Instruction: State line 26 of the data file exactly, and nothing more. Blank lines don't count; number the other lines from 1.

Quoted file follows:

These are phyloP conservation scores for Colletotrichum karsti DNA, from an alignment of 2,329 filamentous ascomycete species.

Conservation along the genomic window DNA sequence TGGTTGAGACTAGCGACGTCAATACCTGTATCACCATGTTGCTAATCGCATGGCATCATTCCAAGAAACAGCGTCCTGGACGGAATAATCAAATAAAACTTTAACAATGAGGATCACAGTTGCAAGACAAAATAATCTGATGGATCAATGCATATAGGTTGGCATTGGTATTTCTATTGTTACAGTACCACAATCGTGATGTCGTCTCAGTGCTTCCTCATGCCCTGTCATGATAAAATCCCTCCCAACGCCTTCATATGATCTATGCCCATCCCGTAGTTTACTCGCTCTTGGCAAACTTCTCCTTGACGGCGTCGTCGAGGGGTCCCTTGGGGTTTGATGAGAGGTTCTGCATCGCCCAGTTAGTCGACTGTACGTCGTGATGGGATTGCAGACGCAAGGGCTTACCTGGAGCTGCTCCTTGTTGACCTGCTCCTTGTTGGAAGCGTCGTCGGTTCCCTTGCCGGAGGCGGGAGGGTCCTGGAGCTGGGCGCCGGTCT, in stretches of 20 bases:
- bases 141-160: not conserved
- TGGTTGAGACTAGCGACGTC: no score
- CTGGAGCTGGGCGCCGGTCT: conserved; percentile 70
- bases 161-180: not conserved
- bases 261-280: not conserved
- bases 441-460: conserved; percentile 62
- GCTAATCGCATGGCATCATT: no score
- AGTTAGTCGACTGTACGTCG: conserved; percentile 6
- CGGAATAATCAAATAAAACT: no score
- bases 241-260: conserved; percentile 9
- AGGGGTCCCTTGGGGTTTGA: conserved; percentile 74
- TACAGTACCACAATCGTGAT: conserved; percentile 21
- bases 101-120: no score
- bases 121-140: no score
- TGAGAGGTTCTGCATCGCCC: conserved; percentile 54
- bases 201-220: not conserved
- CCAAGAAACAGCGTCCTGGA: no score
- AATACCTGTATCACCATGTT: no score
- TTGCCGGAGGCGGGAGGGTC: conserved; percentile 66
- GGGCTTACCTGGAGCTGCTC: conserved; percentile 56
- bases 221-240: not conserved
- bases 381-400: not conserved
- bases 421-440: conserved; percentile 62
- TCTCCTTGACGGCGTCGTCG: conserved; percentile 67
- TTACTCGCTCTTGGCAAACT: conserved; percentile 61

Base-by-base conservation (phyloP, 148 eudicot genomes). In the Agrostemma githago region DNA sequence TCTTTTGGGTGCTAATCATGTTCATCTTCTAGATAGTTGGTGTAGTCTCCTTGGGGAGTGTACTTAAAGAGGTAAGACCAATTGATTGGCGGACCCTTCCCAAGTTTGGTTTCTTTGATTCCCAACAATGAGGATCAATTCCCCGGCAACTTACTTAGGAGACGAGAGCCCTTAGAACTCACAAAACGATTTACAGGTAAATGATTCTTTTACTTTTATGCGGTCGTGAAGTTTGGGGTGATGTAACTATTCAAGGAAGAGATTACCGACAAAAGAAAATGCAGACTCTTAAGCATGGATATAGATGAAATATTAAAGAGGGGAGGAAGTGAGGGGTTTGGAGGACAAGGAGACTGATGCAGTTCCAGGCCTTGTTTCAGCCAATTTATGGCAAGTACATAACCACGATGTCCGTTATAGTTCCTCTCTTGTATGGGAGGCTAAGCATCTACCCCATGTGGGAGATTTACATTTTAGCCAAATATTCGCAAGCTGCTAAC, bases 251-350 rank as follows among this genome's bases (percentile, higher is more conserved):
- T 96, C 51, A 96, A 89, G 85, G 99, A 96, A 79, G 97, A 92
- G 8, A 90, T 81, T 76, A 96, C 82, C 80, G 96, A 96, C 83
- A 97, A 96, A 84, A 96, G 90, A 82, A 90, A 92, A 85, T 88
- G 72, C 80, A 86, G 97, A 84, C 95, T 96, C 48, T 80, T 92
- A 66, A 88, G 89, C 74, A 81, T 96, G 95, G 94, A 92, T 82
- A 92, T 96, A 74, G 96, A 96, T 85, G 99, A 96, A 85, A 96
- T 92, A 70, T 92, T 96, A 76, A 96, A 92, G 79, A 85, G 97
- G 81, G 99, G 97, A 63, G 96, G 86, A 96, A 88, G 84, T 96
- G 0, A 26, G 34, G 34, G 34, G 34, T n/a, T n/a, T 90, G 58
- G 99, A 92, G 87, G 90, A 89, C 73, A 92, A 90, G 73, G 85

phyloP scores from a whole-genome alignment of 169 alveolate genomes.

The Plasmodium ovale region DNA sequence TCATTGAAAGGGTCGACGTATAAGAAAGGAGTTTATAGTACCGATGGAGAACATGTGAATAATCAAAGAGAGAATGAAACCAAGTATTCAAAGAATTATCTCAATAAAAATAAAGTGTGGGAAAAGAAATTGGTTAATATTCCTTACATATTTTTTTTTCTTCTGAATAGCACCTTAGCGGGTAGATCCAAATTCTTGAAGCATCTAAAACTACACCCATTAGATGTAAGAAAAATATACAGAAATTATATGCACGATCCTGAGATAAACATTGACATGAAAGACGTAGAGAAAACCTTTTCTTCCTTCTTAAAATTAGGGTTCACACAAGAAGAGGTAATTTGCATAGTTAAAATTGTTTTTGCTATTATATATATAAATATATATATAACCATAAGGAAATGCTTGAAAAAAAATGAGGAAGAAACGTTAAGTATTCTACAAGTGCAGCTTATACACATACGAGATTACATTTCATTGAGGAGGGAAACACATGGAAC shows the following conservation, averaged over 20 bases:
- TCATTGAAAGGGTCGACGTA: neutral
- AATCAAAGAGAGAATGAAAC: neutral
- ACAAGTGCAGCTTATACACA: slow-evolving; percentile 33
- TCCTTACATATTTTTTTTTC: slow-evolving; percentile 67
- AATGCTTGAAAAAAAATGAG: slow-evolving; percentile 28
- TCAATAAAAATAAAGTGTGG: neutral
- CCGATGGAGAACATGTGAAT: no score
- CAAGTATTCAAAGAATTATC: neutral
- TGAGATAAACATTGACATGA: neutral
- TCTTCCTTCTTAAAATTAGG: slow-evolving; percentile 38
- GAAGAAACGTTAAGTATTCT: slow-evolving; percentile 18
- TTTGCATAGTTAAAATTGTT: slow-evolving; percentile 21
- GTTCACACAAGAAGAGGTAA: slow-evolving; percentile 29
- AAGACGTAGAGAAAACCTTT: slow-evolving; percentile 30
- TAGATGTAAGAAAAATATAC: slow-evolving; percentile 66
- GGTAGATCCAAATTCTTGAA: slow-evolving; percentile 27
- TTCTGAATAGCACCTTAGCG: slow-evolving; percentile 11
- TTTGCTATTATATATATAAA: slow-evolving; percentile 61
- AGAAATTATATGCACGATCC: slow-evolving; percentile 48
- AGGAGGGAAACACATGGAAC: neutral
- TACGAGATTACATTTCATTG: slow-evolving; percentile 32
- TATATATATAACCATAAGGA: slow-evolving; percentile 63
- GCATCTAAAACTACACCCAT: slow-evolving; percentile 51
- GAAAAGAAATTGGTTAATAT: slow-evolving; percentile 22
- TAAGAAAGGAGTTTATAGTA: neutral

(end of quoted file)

- TCTCCTTGACGGCGTCGTCG: conserved; percentile 67